Afterwards we visited the wood workshop where we learnt how to make thin shingles and thick shingles (known as church shingles). I had a go at making both types but found the thin shingles much easier to make and was able to make several during my time. The thin shin shingles didn't require too much skill, whereas church shingles required skilled use of an axe. In my unskilled hands I found the axe work very tiring and I only made one church shingle.

Up next…

In the final instalment of my Jamtli visit blog I will discuss the highlights of visiting the historic buildings.

The team have been working hard in the last few weeks to get all of the new stock ready and looking lovely for the opening day on Friday 14th July. Our new shop will be full of lovely things from across Wales, Including hand carved lovespoons, tapestry blankets from Melin Tregwynt as well as blankets woven on site at the National Wool Museum in Drefach Felindre.

The St Fagans shop during and after redevelopment.

Our new range of food and drink includes, Cheddar cheese from Blaenavon, Welsh Lady preserves from Pwllheli and a wide range of Penderyn Whiskey.

We also have a new range of exclusive souvenirs, including our cuddly new St Fagans teddy bears.

Visit us on the 14th July and say the word ‘Dragon’ at the checkout to receive 10% off! 

All the money raised in our shops supports the work of the museum.

I joined the museum team in June this year, as a design placement student from Brunel University, to begin the process of digitising parts of the Natural Sciences outreach collection. The project makes use of 3D scanning technology to create virtual versions of meteorite, rock and fossil specimens. Which can then be used to create a digital library of the collection.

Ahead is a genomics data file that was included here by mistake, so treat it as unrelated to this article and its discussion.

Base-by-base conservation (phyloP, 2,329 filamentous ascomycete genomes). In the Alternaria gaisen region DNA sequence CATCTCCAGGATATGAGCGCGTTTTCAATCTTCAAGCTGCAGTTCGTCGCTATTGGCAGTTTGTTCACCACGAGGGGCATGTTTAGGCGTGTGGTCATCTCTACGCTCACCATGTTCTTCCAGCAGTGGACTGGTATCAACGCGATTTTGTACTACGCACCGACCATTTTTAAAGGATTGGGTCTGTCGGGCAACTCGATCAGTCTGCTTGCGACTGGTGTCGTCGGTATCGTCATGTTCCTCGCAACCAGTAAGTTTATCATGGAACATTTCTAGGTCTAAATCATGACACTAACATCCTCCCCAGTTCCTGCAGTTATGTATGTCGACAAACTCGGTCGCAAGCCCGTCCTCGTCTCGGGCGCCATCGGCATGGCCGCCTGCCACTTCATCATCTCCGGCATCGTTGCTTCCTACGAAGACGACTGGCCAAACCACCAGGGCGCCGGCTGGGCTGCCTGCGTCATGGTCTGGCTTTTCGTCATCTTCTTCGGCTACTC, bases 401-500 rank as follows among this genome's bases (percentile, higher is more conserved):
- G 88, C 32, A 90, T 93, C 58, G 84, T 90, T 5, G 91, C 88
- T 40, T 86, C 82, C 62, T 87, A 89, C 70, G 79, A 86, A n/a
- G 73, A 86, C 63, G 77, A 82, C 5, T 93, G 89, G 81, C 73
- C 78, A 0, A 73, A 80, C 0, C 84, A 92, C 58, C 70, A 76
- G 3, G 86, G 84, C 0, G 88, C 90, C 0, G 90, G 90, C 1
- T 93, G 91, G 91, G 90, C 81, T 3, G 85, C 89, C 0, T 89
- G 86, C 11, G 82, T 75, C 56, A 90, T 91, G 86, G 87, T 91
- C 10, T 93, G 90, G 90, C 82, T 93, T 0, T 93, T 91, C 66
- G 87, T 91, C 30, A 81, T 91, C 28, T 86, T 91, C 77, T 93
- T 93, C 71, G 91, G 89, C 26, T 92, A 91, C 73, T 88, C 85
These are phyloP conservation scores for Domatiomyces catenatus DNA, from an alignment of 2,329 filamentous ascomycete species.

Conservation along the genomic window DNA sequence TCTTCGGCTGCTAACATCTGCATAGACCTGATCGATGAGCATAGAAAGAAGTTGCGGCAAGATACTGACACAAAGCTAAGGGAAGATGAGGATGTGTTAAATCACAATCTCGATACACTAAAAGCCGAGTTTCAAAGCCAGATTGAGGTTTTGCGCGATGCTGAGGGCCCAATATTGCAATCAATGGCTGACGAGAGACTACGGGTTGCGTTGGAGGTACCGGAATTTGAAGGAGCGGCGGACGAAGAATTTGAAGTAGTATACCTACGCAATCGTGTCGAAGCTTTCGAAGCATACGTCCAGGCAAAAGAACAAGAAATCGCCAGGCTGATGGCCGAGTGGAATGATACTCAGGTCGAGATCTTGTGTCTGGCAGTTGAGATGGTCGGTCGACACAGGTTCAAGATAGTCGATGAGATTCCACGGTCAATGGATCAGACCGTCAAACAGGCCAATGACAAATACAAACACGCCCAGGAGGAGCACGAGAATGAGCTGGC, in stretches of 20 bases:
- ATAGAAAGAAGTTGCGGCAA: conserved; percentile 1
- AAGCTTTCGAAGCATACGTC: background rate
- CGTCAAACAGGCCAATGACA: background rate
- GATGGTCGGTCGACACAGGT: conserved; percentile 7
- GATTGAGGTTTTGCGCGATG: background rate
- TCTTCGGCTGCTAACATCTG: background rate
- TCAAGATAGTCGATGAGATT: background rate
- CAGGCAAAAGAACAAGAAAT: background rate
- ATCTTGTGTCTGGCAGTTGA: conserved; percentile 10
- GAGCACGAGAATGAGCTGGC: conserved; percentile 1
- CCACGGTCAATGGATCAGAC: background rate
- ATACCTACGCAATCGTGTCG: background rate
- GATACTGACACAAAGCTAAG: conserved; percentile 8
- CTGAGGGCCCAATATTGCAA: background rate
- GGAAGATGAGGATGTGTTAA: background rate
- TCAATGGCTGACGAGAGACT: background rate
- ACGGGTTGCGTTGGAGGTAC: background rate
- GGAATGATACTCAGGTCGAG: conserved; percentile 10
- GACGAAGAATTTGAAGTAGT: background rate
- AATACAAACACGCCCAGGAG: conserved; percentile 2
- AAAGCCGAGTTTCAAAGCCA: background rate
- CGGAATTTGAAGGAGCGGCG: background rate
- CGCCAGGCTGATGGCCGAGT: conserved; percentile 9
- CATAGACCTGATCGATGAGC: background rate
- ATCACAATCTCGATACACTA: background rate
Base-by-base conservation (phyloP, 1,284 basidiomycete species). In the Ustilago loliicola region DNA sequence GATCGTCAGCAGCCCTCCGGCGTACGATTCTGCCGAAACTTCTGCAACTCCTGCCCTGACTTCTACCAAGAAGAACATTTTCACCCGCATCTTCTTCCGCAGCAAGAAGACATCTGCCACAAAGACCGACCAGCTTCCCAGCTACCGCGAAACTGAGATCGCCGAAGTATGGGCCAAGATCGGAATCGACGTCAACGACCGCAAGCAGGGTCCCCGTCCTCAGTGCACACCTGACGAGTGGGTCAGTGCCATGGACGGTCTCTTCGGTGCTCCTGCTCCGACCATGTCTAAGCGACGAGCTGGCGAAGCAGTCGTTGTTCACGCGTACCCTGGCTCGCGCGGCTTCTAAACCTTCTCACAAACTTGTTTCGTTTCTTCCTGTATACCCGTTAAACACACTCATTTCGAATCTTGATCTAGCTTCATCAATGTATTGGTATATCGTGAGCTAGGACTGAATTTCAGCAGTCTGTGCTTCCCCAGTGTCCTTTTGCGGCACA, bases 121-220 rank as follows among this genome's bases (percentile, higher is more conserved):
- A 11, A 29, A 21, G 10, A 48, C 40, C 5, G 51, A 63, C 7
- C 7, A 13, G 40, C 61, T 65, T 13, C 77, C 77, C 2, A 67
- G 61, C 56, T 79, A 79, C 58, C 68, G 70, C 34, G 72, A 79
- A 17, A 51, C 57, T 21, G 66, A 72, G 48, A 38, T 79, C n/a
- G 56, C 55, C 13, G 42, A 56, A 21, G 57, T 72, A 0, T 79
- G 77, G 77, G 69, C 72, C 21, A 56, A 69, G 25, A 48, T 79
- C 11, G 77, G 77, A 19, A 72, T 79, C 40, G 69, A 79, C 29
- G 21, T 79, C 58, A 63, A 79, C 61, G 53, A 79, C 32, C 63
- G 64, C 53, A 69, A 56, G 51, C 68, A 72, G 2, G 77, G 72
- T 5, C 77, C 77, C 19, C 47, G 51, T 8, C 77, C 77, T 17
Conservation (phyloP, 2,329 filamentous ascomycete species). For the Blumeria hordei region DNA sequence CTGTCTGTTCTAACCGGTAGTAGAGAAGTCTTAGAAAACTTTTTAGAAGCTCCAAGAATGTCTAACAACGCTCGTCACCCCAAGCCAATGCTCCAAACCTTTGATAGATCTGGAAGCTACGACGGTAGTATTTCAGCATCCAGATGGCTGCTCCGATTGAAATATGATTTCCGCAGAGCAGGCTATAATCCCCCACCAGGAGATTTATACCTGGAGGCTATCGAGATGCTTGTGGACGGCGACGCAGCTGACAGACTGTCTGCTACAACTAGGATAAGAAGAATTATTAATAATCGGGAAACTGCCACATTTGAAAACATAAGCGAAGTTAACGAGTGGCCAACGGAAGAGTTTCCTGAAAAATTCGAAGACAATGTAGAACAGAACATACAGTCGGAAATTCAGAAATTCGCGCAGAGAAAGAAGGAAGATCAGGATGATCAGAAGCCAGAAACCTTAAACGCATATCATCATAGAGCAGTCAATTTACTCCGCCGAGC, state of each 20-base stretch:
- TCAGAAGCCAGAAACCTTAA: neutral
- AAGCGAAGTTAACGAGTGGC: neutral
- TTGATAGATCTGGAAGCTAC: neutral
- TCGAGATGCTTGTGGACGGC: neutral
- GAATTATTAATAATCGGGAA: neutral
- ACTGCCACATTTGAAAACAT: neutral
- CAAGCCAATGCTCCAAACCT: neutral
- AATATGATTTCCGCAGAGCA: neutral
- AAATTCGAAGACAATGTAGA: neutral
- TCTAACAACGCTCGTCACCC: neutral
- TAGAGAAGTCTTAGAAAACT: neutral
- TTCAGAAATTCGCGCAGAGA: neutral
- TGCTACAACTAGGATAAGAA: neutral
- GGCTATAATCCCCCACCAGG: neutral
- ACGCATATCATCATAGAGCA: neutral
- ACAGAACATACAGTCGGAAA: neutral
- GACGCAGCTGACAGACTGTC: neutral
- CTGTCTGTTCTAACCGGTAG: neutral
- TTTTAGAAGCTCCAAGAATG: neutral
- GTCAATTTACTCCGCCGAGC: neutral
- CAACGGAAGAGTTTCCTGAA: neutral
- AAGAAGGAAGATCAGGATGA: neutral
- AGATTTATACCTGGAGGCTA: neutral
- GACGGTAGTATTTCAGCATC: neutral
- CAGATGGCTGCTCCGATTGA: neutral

The aim of this project is to create an online exhibit which is always accessible and available for everyone, developing it for outreach and education in a virtual environment. Digital scans will allow the public to get 360o views of specimens, meaning you could notice newfeatures and details not seen when specimens are behind a display case or shown in photographs.

Initially I will be working on the collection available in the Down2Earth loan boxes and designing the best environment for them to be displayed digitally. The objective is to create an environment that allows for exploration of specimens and the ability to see them in a whole new way, while also encouraging learning. Making the scans will be a useful resource both for those who are borrowing the boxes, as a source of information, and for those who are unable to borrow the boxes as a way to still interact with the specimens and learn about them.

The process of creating the virtual specimens uses an Artec 3D scanner, a rotating turntable and a computer. Placing the specimen on the turntable, several scans are made with it at different orientations. Once the whole specimen has been imaged computer software is used to align each scan, this can be a fairly fiddly job but once complete the software runs a process that removes any outliers and creates an accurate and precise representation of the specimen’s shape and surface texture. I then begin the post-processing steps of setting the material to look as realistic as possible along with setting it into a virtual scene and lighting it. The final stage is to add in the information that comes with the specimen and highlighting points of particular interest.

However not all specimens can be imaged using the scanner as they may be too shiny, in the form of slices or too delicate. The plan with these objects is to photograph them in high detail from multiple sides and in different settings (e.g. backlit), in the hopes that the user can still find ways to explore the specimen, by moving around, zooming in and changing the lighting.

Creating a virtual collection to go alongside the physical one could completely change the way the public engage with the collection. Opening up new avenues of user interaction and therefore adding to the user experience. The specimens scanned so far are being hosted on our Sketchfab account, sketchfab.com/museumwales, until the project page has been designed and developed. You can explore objects such as this cast of a Tyrannosaurus Tooth and many other fossils, meteorites and rocks there right now.